Banjo Ukuleles

Posted by Eric Azumi on

The ukulele is a stringed instrument that was developed in the 1880s. The name roughly translates as "jumping flea" which is thought to have been inspired because of the movement of the players fingers, or it means "gift from afar" according to Queen Liliuokalani but it is not entirely clear. It is based on two small guitar-like instruments from Portugal, the cavaquinho and the rajao and was introduced to the Hawaiian Islands by Portuguese immigrants from Madeira and Cape Verde. There were three immigrants in particular, Madeiran cabinet maker Manuel Nunes, José do Espírito Santo, and Augusto Dias that are generally credited as the first ukulele makers.
Ukuleles are usually made from wood, though they can be composed of some plastic and in some cases, entirely made from it. Inexpensive ukuleles are most often made from ply or laminate woods, sometimes with a soundboard of a more acoustically superior wood such as spruce. More expensive ukuleles are made of solid hardwoods such as mahogany. Some of the most expensive ukuleles, which can cost upwards of thousands of dollars, are made from koa (Acacia koa), a Hawaiian wood.

Usually ukuleles have a figure-eight body shape similar to that of a small acoustic guitar. They are also often seen in non-standard shapes, such as cutaway shape and an oval, usually called a "pineapple" ukulele, invented by the Kamaka Ukulele company, or a boat-paddle shape, and occasionally a square shape, often made out of an old wooden cigar box or sometimes even like an axe guitar!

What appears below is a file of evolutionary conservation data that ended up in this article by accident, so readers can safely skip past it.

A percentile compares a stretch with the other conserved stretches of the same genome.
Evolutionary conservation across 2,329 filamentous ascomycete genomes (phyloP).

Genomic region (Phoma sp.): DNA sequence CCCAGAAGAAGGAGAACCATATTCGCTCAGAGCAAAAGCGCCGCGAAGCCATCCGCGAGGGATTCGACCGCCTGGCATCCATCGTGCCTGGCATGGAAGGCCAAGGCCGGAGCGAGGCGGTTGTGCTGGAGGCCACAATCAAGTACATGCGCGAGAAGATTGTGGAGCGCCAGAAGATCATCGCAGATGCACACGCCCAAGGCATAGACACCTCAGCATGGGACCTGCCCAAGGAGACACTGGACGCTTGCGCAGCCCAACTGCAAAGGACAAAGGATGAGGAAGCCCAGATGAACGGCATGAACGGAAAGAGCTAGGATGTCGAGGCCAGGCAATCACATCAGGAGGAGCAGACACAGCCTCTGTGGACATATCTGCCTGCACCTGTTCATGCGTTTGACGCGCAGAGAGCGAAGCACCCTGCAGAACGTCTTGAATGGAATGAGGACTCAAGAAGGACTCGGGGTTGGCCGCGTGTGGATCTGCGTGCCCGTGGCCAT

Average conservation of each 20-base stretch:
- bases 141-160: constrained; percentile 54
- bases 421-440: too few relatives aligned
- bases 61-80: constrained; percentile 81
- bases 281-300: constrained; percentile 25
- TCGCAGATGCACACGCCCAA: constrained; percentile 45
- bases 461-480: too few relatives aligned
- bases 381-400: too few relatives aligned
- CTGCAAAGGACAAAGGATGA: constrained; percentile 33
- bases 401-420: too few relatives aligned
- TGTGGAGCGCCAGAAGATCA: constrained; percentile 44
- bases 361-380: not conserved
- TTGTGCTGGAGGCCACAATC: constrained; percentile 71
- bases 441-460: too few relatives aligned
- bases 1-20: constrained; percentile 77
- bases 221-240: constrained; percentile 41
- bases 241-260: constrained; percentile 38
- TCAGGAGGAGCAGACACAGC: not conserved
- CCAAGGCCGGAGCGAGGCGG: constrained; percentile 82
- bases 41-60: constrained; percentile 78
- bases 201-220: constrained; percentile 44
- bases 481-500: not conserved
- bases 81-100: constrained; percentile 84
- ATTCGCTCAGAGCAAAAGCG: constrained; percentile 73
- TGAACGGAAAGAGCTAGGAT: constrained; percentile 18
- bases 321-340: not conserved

These instruments tend to have just four nylon or gut strings, though sometimes the strings may be paired in courses, giving the instrument a total of six or eight strings. When they have six or eight strings in four courses are often called taropatches, or taropatch ukuleles. They were once common in a concert size, but now the tenor size is more common for six-string taropatch ukuleles. The six string, four course version, has two single and two double courses, and is sometimes called a Lili'u, though this name also applies to the eight-string version.

The ukulele comes in 4 common sizes: soprano, concert, tenor and baritone and the less common sizes of soprano, which has a nut to bridge of under 13 inches and the bass ukulele being the largest sized uke. The most common tunings would be GCEA (the 'ole My Dog Has Fleas), especially for the soprano and concert ukuleles. The baritone uke is usually tuned DGBE though there are many different tunings that work wonderful for the ukulele. The sky is the limit!

The ukulele has inspired many "hybrid instruments" including the guitarlele, banjo ukulele, harp ukulele and even a lap steel ukulele! There are resonator ukes and electric ukes as well! There is the Tahitian stele ukulele which is usually carved from one piece of wood and does not have a hollow soundbox.

Aside from it's Portuguese ancestors (the cavaquinho and raja), it is also related to the cuatro from Venezuela, the vihuela from Spain, the tiple from Colombia, the charango from the Andes (which is made from an armadillo shell traditionally) and the timple of the Canary Islands. In Indonesia there is another Portuguese inspired instrument called the kroncong.

Ukuleles are well loved all around the world and continue to become more popular every day!

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